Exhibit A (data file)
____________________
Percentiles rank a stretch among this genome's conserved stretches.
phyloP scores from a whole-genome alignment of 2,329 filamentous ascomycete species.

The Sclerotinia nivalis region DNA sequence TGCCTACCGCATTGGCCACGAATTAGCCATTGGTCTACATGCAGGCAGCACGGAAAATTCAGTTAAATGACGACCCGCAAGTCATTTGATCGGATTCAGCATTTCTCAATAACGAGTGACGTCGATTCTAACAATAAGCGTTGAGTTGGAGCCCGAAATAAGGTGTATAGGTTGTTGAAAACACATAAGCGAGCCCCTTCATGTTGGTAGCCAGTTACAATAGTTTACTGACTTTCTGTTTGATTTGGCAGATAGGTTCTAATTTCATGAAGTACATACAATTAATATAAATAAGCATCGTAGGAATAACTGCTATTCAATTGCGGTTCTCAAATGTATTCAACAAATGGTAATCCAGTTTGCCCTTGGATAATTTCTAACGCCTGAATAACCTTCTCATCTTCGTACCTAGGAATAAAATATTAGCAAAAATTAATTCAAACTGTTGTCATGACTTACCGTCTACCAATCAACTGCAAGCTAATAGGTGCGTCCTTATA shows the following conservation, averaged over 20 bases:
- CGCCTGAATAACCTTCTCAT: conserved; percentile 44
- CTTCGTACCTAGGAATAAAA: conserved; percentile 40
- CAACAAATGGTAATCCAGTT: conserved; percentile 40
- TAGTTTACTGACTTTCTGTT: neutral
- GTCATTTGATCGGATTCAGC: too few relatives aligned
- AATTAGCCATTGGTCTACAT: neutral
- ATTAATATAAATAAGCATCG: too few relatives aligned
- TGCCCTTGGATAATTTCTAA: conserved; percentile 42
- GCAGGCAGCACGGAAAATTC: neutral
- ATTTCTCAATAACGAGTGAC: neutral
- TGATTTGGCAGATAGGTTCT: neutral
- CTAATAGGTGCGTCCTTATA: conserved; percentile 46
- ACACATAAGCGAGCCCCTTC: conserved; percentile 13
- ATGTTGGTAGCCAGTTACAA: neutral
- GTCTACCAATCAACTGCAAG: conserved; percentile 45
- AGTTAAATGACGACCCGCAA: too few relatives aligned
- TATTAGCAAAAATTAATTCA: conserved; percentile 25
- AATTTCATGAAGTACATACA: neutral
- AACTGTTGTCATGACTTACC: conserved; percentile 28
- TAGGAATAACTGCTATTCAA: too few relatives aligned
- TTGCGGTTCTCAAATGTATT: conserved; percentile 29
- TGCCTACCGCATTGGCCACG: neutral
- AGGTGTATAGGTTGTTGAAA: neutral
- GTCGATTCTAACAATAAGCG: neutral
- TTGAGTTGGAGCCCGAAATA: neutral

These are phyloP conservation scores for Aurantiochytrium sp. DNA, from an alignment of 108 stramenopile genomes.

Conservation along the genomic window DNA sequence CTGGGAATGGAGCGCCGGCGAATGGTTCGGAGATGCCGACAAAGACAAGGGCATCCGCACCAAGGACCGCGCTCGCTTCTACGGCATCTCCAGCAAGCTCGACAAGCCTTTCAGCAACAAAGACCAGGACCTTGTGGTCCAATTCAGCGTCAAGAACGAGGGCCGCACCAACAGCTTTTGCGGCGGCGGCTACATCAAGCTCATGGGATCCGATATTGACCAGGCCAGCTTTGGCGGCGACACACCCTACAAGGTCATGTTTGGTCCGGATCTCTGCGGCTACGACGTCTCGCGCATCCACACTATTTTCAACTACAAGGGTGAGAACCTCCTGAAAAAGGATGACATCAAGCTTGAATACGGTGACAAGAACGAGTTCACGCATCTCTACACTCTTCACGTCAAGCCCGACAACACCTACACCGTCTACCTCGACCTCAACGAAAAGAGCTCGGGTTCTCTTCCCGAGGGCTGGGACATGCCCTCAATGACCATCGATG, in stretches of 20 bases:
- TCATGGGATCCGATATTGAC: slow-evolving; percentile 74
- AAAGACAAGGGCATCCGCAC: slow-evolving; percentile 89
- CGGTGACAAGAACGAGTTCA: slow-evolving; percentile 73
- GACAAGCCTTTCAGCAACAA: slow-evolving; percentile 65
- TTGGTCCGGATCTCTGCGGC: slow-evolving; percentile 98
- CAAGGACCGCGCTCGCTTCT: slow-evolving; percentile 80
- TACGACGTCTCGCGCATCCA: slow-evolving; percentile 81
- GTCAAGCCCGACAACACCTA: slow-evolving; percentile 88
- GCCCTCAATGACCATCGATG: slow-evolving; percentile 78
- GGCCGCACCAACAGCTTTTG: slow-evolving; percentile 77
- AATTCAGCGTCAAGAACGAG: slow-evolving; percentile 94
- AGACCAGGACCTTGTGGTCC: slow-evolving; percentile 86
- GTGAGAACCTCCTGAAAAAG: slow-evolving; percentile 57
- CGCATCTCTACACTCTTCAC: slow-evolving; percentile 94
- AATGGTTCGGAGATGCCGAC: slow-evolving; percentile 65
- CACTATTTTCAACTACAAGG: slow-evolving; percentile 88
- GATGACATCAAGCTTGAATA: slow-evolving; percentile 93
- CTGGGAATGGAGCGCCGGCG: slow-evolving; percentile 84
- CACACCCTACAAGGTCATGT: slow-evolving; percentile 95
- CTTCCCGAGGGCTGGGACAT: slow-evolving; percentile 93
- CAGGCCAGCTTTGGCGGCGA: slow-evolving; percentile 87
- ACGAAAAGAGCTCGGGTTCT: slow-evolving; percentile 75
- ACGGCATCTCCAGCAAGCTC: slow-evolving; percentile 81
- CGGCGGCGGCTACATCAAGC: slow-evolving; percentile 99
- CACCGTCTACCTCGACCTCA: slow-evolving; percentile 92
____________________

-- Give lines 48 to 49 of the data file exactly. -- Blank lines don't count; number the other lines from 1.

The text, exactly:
- CTGGGAATGGAGCGCCGGCG: slow-evolving; percentile 84
- CACACCCTACAAGGTCATGT: slow-evolving; percentile 95